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Archive for May, 2011

Tuesday was the 128th Anniversary of the Brooklyn Bridge.  It is one of my favorite NYC sites–I wrote about my personal history with the bridge as part of the NEH Along the Shore workshop last summer.  In that workshop I also learned that Irish immigrants protested the opening celebration of the bridge, as the date coincided with Queen Victoria’s birthday

For your enjoyment–a television commercial for the 100th anniversary, with appearances by some great ’80s characters.

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This past weekend, the New York Public Library celebrated the centennial of the magnificent building which houses its research collection with a series of events.  The one I was the most excited about was the tour of the stacks.  As many of you know, the  42nd Street research library is a closed stacks  institution.  Users fill out a form and submit it, and 20 or so minutes later the book appears at desk in the middle of the reading room. The forms until very recently were sent downstairs, to the 7 floors of stacks below the reading room, by pneumatic tubes, but I believe, sadly, that system has at last been made obsolete.  Anyway, the whole process seems very mysterious and slightly magical to someone like me, who has has spent countless hours in the building.  Most people on the tour seemed to feel the same way, especially the woman who had tears in her eyes she was so excited about seeing the stacks.  Perhaps not surprisingly, once we got down to the stacks, I felt like I was in a Wes Anderson movie set, in a charming thicket of  old card catalog cases, shoots and conveyor belts, call slips and (of course) books.

There is also a wonderful exhibition of some of the library’s treasures.  Highlights for me were seeing Virginia Woolf’s walking stick, Jack Kerouac’s diary that served as the basis for On the Road and the first book published by Europeans in the Americas, from the 1500s.  The oddest item might have been Charles Dicken’s letter opener–the handle was the paw of his beloved cat Bob, who had passed away. The exhibition’s curator Thomas Mellis is making a series of videos about some of the artifacts.

Another highlight–models of the library’s famous lions (Patience and Fortitude), made of Legos.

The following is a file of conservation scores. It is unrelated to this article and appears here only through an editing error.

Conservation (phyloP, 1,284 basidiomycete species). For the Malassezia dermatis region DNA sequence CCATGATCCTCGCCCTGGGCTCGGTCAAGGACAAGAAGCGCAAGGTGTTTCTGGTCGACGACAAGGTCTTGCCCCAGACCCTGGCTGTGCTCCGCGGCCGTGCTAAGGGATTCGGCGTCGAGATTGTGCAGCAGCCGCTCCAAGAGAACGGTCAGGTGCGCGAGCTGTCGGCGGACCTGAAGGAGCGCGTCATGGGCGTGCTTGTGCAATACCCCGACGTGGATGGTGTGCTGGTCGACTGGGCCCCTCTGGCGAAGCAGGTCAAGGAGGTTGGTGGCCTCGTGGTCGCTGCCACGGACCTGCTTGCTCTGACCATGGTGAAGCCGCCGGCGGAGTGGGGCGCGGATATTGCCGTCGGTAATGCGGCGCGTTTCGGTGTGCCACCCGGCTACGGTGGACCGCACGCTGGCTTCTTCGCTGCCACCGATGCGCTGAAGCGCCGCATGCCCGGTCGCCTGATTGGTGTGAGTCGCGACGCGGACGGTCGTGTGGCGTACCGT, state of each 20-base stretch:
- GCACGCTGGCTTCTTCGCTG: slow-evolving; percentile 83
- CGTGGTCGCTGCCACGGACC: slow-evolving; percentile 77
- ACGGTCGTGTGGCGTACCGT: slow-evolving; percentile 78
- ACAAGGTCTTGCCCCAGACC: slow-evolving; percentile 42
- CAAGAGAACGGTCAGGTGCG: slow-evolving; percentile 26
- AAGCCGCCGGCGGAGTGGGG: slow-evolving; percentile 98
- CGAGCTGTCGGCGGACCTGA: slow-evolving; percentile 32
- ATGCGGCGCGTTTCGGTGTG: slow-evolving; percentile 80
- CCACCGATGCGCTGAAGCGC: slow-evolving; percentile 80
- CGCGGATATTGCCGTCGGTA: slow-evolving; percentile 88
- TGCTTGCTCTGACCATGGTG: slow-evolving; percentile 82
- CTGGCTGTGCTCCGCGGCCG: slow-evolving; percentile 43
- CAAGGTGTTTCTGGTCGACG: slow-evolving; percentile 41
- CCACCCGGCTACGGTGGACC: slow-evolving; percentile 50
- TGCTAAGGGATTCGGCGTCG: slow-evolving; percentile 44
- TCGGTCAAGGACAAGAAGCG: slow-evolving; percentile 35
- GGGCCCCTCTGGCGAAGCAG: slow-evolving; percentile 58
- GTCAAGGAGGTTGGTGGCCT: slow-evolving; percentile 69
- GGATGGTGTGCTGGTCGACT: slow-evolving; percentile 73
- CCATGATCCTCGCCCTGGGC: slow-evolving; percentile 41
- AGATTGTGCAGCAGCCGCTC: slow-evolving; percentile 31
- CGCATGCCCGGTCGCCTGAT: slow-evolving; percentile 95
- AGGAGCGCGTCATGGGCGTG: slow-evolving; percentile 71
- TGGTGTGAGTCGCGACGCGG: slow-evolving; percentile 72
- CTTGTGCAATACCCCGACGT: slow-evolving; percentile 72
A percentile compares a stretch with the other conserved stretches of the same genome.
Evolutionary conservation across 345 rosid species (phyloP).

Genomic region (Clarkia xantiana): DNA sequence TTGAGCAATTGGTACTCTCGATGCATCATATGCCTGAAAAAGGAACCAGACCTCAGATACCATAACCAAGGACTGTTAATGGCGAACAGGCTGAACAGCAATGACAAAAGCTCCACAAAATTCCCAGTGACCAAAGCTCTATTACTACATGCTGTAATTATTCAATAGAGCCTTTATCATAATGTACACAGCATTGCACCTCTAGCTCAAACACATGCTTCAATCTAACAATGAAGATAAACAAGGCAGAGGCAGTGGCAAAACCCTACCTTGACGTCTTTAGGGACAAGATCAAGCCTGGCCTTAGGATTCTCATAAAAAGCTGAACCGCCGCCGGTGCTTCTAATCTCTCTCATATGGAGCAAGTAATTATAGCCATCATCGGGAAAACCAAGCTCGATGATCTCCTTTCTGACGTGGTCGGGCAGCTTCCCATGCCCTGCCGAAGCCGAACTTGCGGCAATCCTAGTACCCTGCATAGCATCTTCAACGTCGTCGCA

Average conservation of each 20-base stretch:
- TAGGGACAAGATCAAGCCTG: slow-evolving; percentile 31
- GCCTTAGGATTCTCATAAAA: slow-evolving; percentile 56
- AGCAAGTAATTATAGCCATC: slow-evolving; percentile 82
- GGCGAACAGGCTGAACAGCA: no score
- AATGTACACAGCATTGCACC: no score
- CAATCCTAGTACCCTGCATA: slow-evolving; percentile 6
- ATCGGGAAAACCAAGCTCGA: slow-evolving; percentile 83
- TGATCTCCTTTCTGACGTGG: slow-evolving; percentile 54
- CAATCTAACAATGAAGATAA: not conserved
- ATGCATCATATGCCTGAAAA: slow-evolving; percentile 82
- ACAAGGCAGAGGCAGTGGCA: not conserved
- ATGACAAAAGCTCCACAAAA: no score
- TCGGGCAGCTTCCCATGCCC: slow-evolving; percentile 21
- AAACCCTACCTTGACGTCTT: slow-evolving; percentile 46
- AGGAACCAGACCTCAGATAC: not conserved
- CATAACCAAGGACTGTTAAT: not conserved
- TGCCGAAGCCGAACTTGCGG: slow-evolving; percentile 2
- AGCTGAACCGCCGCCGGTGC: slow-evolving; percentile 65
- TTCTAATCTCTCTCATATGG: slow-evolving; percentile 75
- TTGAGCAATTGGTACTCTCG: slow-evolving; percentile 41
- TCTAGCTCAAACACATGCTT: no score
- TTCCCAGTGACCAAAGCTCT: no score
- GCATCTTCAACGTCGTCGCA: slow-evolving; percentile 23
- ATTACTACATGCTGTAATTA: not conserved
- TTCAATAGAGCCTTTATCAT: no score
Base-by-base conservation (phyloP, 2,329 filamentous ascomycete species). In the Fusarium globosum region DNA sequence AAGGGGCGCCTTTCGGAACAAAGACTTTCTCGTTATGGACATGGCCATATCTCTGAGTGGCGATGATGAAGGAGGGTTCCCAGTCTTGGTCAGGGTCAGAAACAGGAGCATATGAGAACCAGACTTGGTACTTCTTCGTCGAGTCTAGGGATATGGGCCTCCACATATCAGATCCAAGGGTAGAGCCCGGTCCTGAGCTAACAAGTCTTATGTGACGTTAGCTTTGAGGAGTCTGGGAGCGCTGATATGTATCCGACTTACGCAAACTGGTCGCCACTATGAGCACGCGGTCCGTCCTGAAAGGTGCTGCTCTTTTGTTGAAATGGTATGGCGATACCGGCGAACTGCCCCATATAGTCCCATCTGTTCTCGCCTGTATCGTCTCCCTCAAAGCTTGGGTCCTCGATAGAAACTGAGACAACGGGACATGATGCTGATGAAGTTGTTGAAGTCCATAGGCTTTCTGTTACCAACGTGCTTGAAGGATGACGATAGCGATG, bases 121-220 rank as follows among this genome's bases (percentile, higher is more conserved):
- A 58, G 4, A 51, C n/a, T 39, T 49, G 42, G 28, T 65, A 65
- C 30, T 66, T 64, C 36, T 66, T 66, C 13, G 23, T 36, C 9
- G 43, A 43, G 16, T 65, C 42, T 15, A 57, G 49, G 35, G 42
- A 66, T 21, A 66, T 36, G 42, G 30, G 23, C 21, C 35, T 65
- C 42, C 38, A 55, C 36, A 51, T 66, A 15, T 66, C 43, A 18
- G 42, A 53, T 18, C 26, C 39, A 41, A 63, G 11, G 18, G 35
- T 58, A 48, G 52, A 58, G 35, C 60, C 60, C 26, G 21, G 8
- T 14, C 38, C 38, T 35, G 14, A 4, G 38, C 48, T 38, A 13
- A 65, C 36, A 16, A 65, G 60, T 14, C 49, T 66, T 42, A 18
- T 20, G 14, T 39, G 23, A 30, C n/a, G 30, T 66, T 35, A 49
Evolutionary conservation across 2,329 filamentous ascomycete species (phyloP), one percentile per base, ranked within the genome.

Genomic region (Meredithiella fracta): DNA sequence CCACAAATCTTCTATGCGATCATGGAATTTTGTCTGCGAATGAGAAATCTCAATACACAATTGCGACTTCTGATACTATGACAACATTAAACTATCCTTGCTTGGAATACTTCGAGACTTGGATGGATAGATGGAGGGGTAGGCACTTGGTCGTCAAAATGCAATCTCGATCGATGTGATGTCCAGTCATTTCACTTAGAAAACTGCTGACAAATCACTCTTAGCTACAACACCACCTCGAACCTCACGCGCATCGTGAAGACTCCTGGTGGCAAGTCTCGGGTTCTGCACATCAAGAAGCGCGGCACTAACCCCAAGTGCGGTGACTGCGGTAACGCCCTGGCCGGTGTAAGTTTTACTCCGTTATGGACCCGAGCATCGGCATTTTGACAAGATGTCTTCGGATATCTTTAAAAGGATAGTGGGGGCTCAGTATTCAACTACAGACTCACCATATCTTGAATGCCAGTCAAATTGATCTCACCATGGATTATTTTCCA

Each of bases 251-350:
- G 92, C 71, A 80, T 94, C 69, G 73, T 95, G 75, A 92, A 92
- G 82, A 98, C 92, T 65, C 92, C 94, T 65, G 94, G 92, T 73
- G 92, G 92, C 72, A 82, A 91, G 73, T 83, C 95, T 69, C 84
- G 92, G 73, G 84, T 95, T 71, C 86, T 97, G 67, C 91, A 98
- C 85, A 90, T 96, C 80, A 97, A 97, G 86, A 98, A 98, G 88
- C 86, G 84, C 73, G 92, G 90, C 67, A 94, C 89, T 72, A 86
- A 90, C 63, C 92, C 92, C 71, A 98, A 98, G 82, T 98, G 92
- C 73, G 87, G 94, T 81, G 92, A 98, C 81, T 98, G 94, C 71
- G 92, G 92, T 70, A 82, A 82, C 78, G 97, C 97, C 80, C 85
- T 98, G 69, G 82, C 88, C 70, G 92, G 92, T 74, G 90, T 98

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I’ve been meaning to see the exhibit “The Diary: Three Centuries  of Private Lives” at the Morgan Library since it opened in January, but I only managed to get there today, 2 days before it closed.  I’m glad I finally made it, as it is a fascinating window into the ways people have recorded their thoughts for themselves and for posterity.  Standouts for me were the joint diary kept by Sophia and Nathaniel Hawthorne and Charlotte Brontë’s diary entry that spun into a dramatic fantasy world. If you can’t make it to the museum, there an extensive online exhibit and some great podcasts on the website.

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I love Harry Potter, although I fear I can’t keep up in conversations with the most ardent fans.  Nonetheless, I am excited about the next movie.  And I can’t wait to read this new book on Harry Potter and History, which was edited by Nancy Reagin, a professor of history and women’s and gender studies at Pace University.

From the publishers website:

“Harry Potter lives in a world that is both magical and historical. Hogwarts pupils ride an old-fashioned steam train to school, notes are taken on parchment with quill pens, and Muggle legends come to life in the form of werewolves, witches, and magical spells. This book is the first to explore the real history in which Harry’s world is rooted.

Did you know that bezoars and mandrakes were fashionable luxury items for centuries? Find out how Europeans first developed the potions, spells, and charms taught at Hogwarts, from Avada Kedavra to love charms. Learn how the European prosecution of witches led to the Statute of Secrecy, meet the real Nicholas Flamel, see how the Malfoys stack up against Muggle English aristocrats, and compare the history of the wizarding world to real-life history.

  • Gives you the historical backdrop to Harry Potter’s world
  • Covers topics ranging from how real British boarding schools compare to Hogwarts to how parchment, quills, and scrolls used in the wizarding world were made
  • Includes a timeline comparing the history of the wizarding world to Muggle “real” history

Filled with fascinating facts and background, Harry Potter and History is an essential companion for every Harry Potter fan.”

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I am late in posting this, but my presentation for the event at the Renee and Chaim Gross Foundation is on YouTube.  It’s a little blurry, but my voice, elfin as it is, comes through loud and clear.

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